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Published: Monday, 8/19/2013 - Updated: 11 months ago

9th annual art fair draws crowd to Levis Commons

Show featured exhibitors from across the nation

BY TOM HENRY
BLADE STAFF WRITER
Donna Wittwer of Bowling Green admires the jewelry created by Toledo School for the Arts students in the  TSA Artisan Guild area at the 9th annual Levis Commons Fine Art Fair Sunday in Perrysburg.  About 125 artists from as far away as California exhibited their work in the juried show. Donna Wittwer of Bowling Green admires the jewelry created by Toledo School for the Arts students in the TSA Artisan Guild area at the 9th annual Levis Commons Fine Art Fair Sunday in Perrysburg. About 125 artists from as far away as California exhibited their work in the juried show.
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Perrysburg’s Clyde Vermillion is an inspiration for retirees looking for a creative outlet to start a new career.

The 68-year-old former steamfitter and welder was an amateur photography buff for years, fascinated by the work he saw on display at juried events such as the Levis Commons Fine Art Fair.

So he took some workshops and his photography became good enough to become accepted into that and other juried shows.

PHOTO GALLERY: 9th annual Levis Commons Fine Art Fair

The former member of Local 50 Plumbers, Steamfitters, and Service Mechanics now has a second life — as an art photographer.

“I find photography relaxing. I don’t treat it as a job,” said Mr. Vermillion, whose work focuses on scenes from Europe and the American West. “This is just something I enjoy.”

This weekend was Mr. Vermillion’s first showing at the Levis Commons Fine Art Fair and only the second year he’s been accepted at art shows as a professional.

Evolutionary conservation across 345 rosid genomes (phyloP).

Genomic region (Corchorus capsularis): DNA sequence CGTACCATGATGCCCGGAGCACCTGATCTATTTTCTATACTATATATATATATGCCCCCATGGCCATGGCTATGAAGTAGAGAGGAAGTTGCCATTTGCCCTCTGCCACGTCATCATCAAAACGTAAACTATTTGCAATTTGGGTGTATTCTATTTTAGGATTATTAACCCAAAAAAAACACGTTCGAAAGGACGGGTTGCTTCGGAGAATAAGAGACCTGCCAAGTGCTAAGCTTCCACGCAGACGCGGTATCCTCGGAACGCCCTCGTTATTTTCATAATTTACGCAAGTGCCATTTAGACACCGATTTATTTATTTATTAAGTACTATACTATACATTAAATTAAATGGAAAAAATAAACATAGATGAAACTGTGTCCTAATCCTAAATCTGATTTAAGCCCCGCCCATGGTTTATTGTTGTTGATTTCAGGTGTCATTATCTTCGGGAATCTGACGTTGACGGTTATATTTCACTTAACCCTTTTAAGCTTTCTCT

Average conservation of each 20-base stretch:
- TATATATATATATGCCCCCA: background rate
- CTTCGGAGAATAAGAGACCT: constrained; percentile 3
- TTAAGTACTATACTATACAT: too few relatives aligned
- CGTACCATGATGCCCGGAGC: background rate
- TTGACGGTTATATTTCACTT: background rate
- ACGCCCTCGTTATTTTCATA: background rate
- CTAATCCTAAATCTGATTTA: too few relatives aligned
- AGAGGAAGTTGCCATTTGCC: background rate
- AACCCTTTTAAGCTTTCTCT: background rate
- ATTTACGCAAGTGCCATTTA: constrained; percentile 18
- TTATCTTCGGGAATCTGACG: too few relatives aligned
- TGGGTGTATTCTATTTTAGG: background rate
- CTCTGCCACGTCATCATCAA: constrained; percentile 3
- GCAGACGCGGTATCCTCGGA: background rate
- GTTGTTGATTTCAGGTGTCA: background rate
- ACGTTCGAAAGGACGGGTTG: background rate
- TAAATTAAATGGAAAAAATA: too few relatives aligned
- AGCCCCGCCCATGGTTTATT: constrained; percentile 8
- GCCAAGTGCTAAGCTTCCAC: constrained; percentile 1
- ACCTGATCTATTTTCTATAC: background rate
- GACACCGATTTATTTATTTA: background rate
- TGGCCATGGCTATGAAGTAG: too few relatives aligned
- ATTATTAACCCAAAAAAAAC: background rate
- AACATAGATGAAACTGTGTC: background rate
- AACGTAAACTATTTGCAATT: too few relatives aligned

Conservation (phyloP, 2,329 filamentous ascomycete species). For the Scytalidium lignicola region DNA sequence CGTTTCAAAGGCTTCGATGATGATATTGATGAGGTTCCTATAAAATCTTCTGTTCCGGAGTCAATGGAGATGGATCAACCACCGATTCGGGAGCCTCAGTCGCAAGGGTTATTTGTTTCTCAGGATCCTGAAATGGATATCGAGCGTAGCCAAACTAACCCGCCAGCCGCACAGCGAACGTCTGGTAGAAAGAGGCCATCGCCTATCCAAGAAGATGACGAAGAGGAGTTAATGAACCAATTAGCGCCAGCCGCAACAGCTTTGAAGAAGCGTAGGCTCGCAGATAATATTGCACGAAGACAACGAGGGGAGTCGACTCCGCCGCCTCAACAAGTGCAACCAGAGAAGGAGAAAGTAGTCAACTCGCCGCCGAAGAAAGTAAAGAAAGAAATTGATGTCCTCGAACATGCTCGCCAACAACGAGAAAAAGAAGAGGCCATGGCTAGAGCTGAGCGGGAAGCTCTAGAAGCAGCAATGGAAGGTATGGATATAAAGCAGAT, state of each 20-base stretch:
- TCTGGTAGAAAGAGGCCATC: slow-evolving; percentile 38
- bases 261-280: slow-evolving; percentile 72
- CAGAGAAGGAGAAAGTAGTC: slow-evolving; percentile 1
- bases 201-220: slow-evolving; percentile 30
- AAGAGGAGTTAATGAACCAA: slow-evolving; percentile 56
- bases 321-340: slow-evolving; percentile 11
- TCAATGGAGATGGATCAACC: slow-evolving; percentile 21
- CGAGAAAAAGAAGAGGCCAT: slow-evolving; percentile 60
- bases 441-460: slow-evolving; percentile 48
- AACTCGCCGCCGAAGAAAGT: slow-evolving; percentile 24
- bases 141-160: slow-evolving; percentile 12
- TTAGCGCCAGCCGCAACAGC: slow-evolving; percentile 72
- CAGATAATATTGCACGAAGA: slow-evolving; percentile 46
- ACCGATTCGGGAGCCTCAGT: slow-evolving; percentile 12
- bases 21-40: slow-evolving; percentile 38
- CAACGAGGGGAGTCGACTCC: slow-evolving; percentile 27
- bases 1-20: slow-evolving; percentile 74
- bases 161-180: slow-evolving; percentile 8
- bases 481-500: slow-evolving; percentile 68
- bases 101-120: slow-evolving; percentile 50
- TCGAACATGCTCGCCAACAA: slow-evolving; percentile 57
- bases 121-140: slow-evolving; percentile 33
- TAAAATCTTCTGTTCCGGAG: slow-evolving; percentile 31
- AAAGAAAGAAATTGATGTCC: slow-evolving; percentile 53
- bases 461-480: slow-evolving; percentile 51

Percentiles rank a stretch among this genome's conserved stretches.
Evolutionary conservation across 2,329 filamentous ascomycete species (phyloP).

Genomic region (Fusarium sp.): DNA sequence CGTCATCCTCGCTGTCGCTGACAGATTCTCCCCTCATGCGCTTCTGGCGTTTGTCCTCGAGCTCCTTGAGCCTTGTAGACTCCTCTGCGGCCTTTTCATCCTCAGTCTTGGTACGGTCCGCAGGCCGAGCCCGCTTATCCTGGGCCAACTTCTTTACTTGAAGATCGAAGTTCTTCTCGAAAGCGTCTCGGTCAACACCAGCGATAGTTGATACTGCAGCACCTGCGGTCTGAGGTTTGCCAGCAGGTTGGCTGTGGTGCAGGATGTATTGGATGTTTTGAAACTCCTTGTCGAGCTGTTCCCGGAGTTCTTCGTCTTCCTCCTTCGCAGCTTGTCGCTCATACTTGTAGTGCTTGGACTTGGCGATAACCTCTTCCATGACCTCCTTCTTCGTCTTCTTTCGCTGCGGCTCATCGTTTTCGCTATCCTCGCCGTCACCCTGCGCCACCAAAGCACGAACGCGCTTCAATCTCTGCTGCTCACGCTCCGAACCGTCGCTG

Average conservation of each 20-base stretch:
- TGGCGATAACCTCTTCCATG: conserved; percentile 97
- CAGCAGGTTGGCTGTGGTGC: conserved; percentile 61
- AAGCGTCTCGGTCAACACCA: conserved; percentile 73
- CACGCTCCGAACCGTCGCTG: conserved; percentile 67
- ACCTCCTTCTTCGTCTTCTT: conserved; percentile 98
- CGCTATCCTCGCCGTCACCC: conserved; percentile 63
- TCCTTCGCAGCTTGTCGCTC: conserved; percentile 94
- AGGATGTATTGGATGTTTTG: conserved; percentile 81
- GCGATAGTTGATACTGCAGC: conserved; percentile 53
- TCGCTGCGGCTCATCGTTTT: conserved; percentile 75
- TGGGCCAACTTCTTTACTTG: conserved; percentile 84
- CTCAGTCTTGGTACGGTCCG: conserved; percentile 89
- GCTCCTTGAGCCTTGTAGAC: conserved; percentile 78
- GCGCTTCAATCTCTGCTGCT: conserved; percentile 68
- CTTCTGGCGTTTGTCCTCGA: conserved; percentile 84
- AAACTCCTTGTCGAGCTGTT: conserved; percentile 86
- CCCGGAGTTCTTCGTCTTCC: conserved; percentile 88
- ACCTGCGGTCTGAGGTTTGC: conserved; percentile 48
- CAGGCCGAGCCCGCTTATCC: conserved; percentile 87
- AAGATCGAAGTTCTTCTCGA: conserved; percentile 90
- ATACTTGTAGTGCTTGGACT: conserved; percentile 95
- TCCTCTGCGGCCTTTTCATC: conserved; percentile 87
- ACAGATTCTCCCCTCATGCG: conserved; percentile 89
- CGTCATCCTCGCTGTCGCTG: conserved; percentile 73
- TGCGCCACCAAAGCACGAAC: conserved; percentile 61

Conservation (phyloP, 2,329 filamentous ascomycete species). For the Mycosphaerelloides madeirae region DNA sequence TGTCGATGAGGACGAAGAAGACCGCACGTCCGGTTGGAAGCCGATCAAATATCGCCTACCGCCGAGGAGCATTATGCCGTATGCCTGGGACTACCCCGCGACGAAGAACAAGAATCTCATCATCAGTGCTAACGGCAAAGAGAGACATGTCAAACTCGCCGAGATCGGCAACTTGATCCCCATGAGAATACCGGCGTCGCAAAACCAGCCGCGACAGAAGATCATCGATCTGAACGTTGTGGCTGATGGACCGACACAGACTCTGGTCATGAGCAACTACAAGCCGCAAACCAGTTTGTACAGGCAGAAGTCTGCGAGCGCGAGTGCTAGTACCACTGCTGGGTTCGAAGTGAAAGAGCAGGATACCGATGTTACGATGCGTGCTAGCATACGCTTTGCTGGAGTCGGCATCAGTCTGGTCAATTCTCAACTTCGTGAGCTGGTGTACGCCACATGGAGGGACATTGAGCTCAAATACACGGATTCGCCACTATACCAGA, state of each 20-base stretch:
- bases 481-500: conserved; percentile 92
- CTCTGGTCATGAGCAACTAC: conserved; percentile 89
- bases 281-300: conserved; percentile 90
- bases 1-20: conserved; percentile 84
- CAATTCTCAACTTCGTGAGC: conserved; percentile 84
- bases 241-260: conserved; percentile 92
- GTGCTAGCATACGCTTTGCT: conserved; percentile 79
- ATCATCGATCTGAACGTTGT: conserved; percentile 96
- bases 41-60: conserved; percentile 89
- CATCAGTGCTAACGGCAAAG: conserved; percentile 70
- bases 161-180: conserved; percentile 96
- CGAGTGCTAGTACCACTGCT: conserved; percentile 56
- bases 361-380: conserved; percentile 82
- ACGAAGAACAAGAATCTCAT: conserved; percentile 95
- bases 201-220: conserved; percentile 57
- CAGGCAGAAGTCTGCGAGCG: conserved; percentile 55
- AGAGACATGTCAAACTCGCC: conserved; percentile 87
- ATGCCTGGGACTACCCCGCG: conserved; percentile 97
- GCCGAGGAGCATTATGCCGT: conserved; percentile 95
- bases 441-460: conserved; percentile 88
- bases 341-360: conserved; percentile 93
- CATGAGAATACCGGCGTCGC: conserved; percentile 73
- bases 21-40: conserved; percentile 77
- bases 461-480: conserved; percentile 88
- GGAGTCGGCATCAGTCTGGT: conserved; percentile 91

He credited workshops he took from Paul Christopher James, 61, an art photographer from Chelsea, Mich., who has been doing juried art fairs for 20 years.

Mr. James is a board member of the Guild of Artists and Artisans in Ann Arbor, the group behind the Levis Commons fair, now in its ninth year, which featured 125 artists from as far away as California. About 35 were from Ohio, some from the Toledo metro area.

Debra “Max” Clayton, the guild’s executive director, said Levis Common fairs have drawn 35,000 people in recent years.

Judging by Sunday’s crowds and jammed-packed parking lot, it appeared likely this year’s event would repeat that number, she said.

Ms. Clayton said artists are seeing a resurgence in juried fair activity after the nation’s sluggish economy resulted in a few lean years.

Amy Bader, a senior at Toledo School for the Arts, paints a tiger's face on Tyson Keaton, 7, from Wayne, in the  Toledo School for the Arts children's art area. Amy Bader, a senior at Toledo School for the Arts, paints a tiger's face on Tyson Keaton, 7, from Wayne, in the Toledo School for the Arts children's art area.
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“We’re seeing a real strong comeback,” Ms. Clayton said. “It only shows people really do appreciate art.”

The show, which benefited from some of this summer’s most pleasant weather, included a large children’s activity area operated by the Toledo School for the Arts.

Rick Moore, 59, and his wife, Janice Moore, 57, are glass artists who work out of their rural home halfway between Defiance and Bryan.

Mr. Moore said a few degrees in temperatures, as well as variances in humidity and precipitation, make all of the difference for the success of an art fair.

“If it’s too hot, too cold, or raining, people won’t come out,” he said, adding that the couple are on the road to Chicago next.

Admittedly one of the greatest risk-takers is photographer Chris Maher, 61, of Lambertville, who has been on the guild’s board of directors and has been showing juried art since 1978.

Fifteen of those years were as a wildlife photographer. Since 2002, Mr. Maher has specialized in the art form of nude female subjects, accentuating the symmetry of the human body with elements of nature such as curves in driftwood and trees or circular patterns of stone mountain ledges and water.

Many of his subjects also have posed without backdrops to offer what Mr. Maher describes as soul-baring examinations of their passion and confidence, images that he feels say more about their personalities than their bodies.

He said he was challenged to be more artistic because of the stigma that comes with photographing nude subjects.

“When I convinced myself I would not be creatively dead, I knew I had to hang some things that wouldn’t sell,” Mr. Maher said. “I don’t understand it, I don’t control it, but it needs to be expressed. ... You have to be aware you’re playing with fire, because there’s dynamite in it.”

Contact Tom Henry at: thenry@theblade.com or 419-724-6079.



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